Modern vehicles with driver assistance systems usually detect when something is wrong with the sensors and warn the driver of a system failure. But what if the sensors are so minimally adjusted that the vehicle does not yet report a fault? DEKRA experts investigated this question in driving tests at the DEKRA Technology Center at the Lausitzring in Brandenburg, Germany. The consequences of so-called sensor misalignments were examined. “We found that even the smallest impairments below the so-called self-diagnosis threshold can lead to a malfunction that endangers safety”, Christoph Bahnert, Team Leader for Driver Assistance Systems and Highly Automated Driving at DEKRA Automobil GmbH in Klettwitz, points out. The results of the driving tests are also taken up in the DEKRA Road Safety Report 2023 “Technology and People”.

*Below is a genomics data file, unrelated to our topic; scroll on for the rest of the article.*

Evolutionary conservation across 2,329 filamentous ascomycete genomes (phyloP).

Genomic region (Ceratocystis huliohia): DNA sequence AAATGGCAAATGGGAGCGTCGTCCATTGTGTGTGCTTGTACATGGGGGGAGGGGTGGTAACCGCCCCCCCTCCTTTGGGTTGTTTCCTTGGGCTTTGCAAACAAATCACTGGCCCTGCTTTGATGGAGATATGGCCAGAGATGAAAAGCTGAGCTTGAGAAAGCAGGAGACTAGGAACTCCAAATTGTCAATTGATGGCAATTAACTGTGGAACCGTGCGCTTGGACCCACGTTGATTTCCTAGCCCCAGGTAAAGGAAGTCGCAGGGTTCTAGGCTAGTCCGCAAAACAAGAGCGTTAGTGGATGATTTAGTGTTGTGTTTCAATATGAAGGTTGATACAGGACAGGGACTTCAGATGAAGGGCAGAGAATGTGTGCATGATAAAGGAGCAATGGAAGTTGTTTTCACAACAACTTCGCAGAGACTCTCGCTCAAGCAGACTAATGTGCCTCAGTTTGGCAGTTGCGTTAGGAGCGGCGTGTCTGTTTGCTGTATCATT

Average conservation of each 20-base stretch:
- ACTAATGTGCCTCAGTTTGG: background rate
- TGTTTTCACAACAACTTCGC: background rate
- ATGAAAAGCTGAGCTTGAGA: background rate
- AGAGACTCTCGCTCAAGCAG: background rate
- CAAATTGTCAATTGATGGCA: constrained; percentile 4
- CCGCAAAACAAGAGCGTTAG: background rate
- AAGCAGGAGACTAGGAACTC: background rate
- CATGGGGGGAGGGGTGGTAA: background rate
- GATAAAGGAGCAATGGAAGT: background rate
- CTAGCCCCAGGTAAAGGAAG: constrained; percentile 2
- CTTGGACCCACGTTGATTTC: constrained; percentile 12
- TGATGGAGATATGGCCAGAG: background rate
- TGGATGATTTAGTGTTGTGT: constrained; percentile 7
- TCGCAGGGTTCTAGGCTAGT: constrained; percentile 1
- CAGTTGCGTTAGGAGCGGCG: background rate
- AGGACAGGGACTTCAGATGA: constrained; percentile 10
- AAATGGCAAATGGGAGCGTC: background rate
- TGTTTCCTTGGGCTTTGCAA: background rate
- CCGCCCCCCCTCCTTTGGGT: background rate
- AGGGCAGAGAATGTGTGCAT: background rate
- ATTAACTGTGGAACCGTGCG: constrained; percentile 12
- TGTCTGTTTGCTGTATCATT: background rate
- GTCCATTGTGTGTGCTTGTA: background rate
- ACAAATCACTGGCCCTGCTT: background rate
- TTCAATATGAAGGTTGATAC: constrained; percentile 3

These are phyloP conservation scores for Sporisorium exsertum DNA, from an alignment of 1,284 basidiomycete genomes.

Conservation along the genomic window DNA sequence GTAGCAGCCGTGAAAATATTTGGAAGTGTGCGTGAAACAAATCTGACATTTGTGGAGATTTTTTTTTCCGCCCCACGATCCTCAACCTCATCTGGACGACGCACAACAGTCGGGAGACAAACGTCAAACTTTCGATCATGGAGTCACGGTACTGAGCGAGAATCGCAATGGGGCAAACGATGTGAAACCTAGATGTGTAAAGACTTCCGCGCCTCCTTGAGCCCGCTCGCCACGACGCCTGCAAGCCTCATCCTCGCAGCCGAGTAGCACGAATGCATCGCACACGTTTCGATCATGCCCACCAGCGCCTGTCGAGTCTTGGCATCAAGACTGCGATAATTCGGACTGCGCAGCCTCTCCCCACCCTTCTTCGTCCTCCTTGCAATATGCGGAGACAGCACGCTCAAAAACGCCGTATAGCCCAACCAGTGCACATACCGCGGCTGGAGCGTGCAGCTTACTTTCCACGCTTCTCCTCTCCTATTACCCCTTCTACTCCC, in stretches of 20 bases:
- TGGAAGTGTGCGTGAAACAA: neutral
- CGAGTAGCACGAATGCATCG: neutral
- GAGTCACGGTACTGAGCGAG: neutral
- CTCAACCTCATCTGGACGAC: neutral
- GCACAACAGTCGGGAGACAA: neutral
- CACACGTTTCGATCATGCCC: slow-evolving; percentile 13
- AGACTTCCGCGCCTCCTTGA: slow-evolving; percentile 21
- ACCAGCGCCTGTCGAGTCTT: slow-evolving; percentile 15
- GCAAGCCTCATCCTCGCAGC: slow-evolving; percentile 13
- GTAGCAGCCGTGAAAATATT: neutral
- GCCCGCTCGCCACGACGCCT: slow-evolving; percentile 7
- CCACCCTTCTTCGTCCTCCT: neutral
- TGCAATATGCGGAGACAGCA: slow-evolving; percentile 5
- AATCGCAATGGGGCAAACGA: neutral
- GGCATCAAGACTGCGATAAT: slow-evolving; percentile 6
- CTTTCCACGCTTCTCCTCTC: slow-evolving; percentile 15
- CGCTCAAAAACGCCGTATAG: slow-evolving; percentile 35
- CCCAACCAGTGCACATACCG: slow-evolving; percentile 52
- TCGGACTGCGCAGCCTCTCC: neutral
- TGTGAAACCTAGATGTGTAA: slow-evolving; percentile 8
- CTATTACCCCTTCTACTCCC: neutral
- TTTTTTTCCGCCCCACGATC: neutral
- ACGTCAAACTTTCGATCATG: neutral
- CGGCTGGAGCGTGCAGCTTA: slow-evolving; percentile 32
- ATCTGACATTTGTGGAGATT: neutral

- Self-diagnosis is not sufficient to ensure functional behavior
- Sensors should definitely be checked during vehicle inspection
- Issue gains further importance with increasing automation
Case A was carried out with three different test vehicles, each of which had an emergency brake assistant and was also equipped with high-precision measurement technology. The DEKRA experts ran two standard Euro NCAP scenarios: approaching a stationary vehicle or target and detecting a dummy pedestrian on the roadway. The speeds driven were 20, 40 and 60 km/h respectively (12, 25 and 37 mph). When the camera was correctly aligned, all three vehicles warned the driver in good time and braked to a standstill in front of the respective target.
The need to test sensor technology as part of periodic vehicle monitoring naturally applies not only to the front camera but also to other sensors such as rear radar, as test case B illustrates.